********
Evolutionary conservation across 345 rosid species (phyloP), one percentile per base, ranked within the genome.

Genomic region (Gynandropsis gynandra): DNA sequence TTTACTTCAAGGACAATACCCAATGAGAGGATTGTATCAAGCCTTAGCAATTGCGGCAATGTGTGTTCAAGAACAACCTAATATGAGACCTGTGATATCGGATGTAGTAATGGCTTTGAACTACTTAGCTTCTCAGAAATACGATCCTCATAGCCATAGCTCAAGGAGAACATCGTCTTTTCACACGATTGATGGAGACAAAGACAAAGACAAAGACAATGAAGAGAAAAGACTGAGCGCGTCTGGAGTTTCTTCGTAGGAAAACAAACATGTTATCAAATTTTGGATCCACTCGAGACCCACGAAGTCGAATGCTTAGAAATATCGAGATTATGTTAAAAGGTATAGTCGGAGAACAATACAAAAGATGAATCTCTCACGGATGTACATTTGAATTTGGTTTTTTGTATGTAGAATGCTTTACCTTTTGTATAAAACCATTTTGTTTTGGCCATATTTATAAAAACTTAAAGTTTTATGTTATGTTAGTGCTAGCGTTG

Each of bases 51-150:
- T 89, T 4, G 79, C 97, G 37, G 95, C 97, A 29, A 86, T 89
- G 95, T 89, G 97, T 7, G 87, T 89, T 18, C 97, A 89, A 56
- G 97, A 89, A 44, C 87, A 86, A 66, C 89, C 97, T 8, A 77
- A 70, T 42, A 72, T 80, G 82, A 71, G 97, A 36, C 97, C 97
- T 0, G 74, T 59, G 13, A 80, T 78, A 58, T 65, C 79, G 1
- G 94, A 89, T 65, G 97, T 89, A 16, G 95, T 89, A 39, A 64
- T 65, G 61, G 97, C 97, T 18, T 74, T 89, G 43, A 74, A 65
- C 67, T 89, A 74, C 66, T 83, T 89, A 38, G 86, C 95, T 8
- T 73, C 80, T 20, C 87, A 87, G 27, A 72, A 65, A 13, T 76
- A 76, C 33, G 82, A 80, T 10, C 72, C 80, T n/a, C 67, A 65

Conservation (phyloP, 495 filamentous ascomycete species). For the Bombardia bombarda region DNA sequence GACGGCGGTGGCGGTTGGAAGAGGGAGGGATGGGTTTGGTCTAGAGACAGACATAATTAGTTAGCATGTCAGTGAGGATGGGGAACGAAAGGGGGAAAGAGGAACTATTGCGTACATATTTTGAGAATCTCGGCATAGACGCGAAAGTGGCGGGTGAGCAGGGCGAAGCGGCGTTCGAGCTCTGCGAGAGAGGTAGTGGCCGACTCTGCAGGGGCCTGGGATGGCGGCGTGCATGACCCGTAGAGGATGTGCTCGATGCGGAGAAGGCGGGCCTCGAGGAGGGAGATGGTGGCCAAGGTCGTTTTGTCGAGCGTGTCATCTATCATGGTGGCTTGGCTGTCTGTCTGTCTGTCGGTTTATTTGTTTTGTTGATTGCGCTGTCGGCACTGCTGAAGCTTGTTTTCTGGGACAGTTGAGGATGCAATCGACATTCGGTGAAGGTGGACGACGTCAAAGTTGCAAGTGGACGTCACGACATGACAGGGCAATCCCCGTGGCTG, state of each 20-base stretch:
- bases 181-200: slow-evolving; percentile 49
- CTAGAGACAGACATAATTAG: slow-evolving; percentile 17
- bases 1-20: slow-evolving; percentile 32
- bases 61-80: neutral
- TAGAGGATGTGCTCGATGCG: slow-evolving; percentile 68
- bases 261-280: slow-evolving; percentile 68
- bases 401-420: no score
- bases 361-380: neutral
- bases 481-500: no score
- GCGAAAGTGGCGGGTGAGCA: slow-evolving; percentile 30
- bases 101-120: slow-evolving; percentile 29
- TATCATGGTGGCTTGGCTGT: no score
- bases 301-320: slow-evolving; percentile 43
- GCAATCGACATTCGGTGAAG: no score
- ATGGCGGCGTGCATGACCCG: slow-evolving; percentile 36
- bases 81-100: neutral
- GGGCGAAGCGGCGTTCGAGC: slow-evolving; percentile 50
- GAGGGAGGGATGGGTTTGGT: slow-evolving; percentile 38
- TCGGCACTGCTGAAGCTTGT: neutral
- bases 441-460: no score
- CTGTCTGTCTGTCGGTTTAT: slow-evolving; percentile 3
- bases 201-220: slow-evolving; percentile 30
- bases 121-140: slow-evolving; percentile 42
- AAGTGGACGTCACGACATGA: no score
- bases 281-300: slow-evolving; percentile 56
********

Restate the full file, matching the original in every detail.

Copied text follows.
Evolutionary conservation across 345 rosid species (phyloP), one percentile per base, ranked within the genome.

Genomic region (Gynandropsis gynandra): DNA sequence TTTACTTCAAGGACAATACCCAATGAGAGGATTGTATCAAGCCTTAGCAATTGCGGCAATGTGTGTTCAAGAACAACCTAATATGAGACCTGTGATATCGGATGTAGTAATGGCTTTGAACTACTTAGCTTCTCAGAAATACGATCCTCATAGCCATAGCTCAAGGAGAACATCGTCTTTTCACACGATTGATGGAGACAAAGACAAAGACAAAGACAATGAAGAGAAAAGACTGAGCGCGTCTGGAGTTTCTTCGTAGGAAAACAAACATGTTATCAAATTTTGGATCCACTCGAGACCCACGAAGTCGAATGCTTAGAAATATCGAGATTATGTTAAAAGGTATAGTCGGAGAACAATACAAAAGATGAATCTCTCACGGATGTACATTTGAATTTGGTTTTTTGTATGTAGAATGCTTTACCTTTTGTATAAAACCATTTTGTTTTGGCCATATTTATAAAAACTTAAAGTTTTATGTTATGTTAGTGCTAGCGTTG

Each of bases 51-150:
- T 89, T 4, G 79, C 97, G 37, G 95, C 97, A 29, A 86, T 89
- G 95, T 89, G 97, T 7, G 87, T 89, T 18, C 97, A 89, A 56
- G 97, A 89, A 44, C 87, A 86, A 66, C 89, C 97, T 8, A 77
- A 70, T 42, A 72, T 80, G 82, A 71, G 97, A 36, C 97, C 97
- T 0, G 74, T 59, G 13, A 80, T 78, A 58, T 65, C 79, G 1
- G 94, A 89, T 65, G 97, T 89, A 16, G 95, T 89, A 39, A 64
- T 65, G 61, G 97, C 97, T 18, T 74, T 89, G 43, A 74, A 65
- C 67, T 89, A 74, C 66, T 83, T 89, A 38, G 86, C 95, T 8
- T 73, C 80, T 20, C 87, A 87, G 27, A 72, A 65, A 13, T 76
- A 76, C 33, G 82, A 80, T 10, C 72, C 80, T n/a, C 67, A 65

Conservation (phyloP, 495 filamentous ascomycete species). For the Bombardia bombarda region DNA sequence GACGGCGGTGGCGGTTGGAAGAGGGAGGGATGGGTTTGGTCTAGAGACAGACATAATTAGTTAGCATGTCAGTGAGGATGGGGAACGAAAGGGGGAAAGAGGAACTATTGCGTACATATTTTGAGAATCTCGGCATAGACGCGAAAGTGGCGGGTGAGCAGGGCGAAGCGGCGTTCGAGCTCTGCGAGAGAGGTAGTGGCCGACTCTGCAGGGGCCTGGGATGGCGGCGTGCATGACCCGTAGAGGATGTGCTCGATGCGGAGAAGGCGGGCCTCGAGGAGGGAGATGGTGGCCAAGGTCGTTTTGTCGAGCGTGTCATCTATCATGGTGGCTTGGCTGTCTGTCTGTCTGTCGGTTTATTTGTTTTGTTGATTGCGCTGTCGGCACTGCTGAAGCTTGTTTTCTGGGACAGTTGAGGATGCAATCGACATTCGGTGAAGGTGGACGACGTCAAAGTTGCAAGTGGACGTCACGACATGACAGGGCAATCCCCGTGGCTG, state of each 20-base stretch:
- bases 181-200: slow-evolving; percentile 49
- CTAGAGACAGACATAATTAG: slow-evolving; percentile 17
- bases 1-20: slow-evolving; percentile 32
- bases 61-80: neutral
- TAGAGGATGTGCTCGATGCG: slow-evolving; percentile 68
- bases 261-280: slow-evolving; percentile 68
- bases 401-420: no score
- bases 361-380: neutral
- bases 481-500: no score
- GCGAAAGTGGCGGGTGAGCA: slow-evolving; percentile 30
- bases 101-120: slow-evolving; percentile 29
- TATCATGGTGGCTTGGCTGT: no score
- bases 301-320: slow-evolving; percentile 43
- GCAATCGACATTCGGTGAAG: no score
- ATGGCGGCGTGCATGACCCG: slow-evolving; percentile 36
- bases 81-100: neutral
- GGGCGAAGCGGCGTTCGAGC: slow-evolving; percentile 50
- GAGGGAGGGATGGGTTTGGT: slow-evolving; percentile 38
- TCGGCACTGCTGAAGCTTGT: neutral
- bases 441-460: no score
- CTGTCTGTCTGTCGGTTTAT: slow-evolving; percentile 3
- bases 201-220: slow-evolving; percentile 30
- bases 121-140: slow-evolving; percentile 42
- AAGTGGACGTCACGACATGA: no score
- bases 281-300: slow-evolving; percentile 56